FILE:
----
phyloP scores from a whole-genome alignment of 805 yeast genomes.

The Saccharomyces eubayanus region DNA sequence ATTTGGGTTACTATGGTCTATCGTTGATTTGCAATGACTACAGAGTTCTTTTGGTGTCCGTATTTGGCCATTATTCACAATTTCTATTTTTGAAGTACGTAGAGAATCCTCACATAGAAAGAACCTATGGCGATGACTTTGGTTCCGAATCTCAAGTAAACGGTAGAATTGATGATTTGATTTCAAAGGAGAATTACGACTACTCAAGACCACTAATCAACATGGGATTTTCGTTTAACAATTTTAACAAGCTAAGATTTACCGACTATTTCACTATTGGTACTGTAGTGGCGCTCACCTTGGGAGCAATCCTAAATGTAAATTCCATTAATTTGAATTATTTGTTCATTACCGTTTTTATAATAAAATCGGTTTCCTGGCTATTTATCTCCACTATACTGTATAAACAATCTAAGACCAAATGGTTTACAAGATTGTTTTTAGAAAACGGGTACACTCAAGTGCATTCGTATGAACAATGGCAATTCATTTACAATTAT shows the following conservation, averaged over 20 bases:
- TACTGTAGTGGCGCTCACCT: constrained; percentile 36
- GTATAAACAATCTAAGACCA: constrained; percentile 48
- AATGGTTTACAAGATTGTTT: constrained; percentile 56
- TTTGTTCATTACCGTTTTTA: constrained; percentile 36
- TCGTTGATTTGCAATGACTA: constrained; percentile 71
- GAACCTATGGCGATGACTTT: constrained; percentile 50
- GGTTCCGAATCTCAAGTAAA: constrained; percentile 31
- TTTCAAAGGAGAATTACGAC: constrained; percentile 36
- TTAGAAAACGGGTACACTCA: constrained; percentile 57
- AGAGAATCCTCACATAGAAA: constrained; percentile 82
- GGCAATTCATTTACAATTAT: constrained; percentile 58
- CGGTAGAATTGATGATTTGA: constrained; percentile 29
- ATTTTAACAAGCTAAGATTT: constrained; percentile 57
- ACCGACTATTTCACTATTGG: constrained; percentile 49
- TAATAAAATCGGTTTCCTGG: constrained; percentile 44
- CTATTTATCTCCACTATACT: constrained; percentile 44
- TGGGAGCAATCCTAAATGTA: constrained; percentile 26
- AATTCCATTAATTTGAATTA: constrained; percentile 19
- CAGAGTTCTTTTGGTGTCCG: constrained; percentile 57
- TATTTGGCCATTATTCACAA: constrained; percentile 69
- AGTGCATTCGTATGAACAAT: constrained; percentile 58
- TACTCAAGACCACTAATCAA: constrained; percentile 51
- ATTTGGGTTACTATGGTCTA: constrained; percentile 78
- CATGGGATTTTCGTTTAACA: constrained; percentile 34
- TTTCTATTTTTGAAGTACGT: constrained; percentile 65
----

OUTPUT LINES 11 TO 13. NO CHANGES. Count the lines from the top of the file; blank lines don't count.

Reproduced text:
- TTAGAAAACGGGTACACTCA: constrained; percentile 57
- AGAGAATCCTCACATAGAAA: constrained; percentile 82
- GGCAATTCATTTACAATTAT: constrained; percentile 58